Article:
Then I was invited to one of these interdisciplinary meetings in Texas where I could talk about anything; I decided to try to tell their story. Some friends worked on a video. I had recently returned from Indonesia and had the idea of the shadow play. These two people on the other side of the planet dying in a maximum-security prison would be seen as shadows. A friend from Japan was visiting me who I knew was a good dancer. We called a woman who had just been dancing for a year. We hung a sheet and put lights behind it; they disrobed and began to dance together. Their coordination was stunning. But I didn’t want the video to be just a dance performance, so we put in images another friend took of prisons—barred prison windows, gates, walls. And then a friend who’s a filmmaker visited from Canada; I asked him to send me some images of water, thinking water images would make the film distant and abstract. About that time a friend who was teaching in Egypt wrote me that he had gotten tenure and was going back to composing music. I had not known that he composed music; I asked him to send some of his music for the video. What he sent was edgy junkie music, perfect. So you see it developed piece by piece and was an international collaboration. When I presented at the meeting, we projected the video and I painted my body white and dressed in black rags (I had a vague idea of outside–outside of history, outside of civilization) and read the text, composed mostly of Wayne and Sheryl’s words, while moving here and there in the audience.
I presented it several times and finally was able to present it in Sydney. I was very happy to tell their story in Sydney, the city where they had been imprisoned and where they died.
In addition to your performance art, you are also an avid photographer and traveler. These travels and photographs have woven their way over the years into your academic publications. Many of your philosophical work features photographs and travel narratives. This suggests a unifying theme of world and world not just as a concept of investigation but actual people, experiences, cultures and nature that act as both the subject of inquiry and teachers. What does travel and world teach us about philosophy and how would you respond to the criticism that such an approach is the domain of anthropology or journalism and not philosophy?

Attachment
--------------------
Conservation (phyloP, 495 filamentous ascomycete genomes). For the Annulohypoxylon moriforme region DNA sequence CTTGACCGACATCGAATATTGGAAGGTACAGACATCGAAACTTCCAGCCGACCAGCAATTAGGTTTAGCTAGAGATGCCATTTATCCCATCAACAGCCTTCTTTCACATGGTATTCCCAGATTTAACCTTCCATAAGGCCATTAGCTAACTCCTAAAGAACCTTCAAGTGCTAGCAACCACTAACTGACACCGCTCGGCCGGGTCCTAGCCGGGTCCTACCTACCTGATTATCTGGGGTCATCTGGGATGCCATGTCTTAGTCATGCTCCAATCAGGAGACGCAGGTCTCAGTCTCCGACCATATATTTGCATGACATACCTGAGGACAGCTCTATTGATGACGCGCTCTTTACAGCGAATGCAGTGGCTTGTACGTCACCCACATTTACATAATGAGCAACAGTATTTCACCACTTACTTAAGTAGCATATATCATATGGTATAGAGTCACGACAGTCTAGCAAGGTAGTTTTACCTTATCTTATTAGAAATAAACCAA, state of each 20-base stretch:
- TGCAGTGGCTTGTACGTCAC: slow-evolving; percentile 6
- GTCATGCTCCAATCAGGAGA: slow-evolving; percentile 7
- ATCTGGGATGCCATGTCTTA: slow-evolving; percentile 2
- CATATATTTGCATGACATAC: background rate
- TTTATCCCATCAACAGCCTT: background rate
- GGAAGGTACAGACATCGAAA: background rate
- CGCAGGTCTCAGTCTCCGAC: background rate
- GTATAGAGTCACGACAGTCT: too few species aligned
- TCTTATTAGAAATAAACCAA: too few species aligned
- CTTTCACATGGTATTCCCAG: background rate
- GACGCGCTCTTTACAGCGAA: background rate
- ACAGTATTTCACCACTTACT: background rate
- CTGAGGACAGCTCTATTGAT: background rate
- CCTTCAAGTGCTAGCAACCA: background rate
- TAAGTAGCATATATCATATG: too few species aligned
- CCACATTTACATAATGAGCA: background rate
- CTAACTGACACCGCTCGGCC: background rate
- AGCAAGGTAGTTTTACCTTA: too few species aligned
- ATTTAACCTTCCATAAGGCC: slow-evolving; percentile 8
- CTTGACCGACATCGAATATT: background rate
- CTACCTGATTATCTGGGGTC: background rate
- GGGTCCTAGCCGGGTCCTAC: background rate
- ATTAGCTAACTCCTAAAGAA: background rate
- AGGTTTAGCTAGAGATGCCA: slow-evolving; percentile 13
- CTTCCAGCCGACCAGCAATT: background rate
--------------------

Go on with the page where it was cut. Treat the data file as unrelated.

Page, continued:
When I started, I had the idea that if you teach a graduate course you should come up with some ideas of your own about the issues. I would teach a course on Husserl and get a few ideas of my own and then publish an article. Then at a certain point, I wrote something about the temples of Khajuraho in India that I had visited. After that, I decided I needed to write about the things that moved me most deeply. When I would go to a country, I would often read everything that had been published by anthropologists about that country. When I wrote, I didn’t worry about what genre of writing this is; I just tried understand broadly and write appropriately and well.
In your 1998 work The Imperative, you argued that ethical imperatives come not only from humans but from animals, plants and even inanimate objects. Can you describe your conception of this imperative in a nutshell and how such and imperative would play out in the social and political sphere?
The concept of imperative in that book came from Merleau-Ponty and from Levinas. Merleau-Ponty wrote that subjectivity is destined for objects. There’s a teleological orientation toward objects in a coherent world. So somehow the world orders us. I started with that idea. In Levinas the experience of obligation is an empirical encounter; it’s not an experience of grasping a principle but of perceiving wants and needs. Levinas wants to talk only about the wants and needs of another human being. But I understood that every animal we see, and also the plants and rivers we see, we see their wants and needs also; they affect us, weigh on us, and order us. It’s the same kind of experience.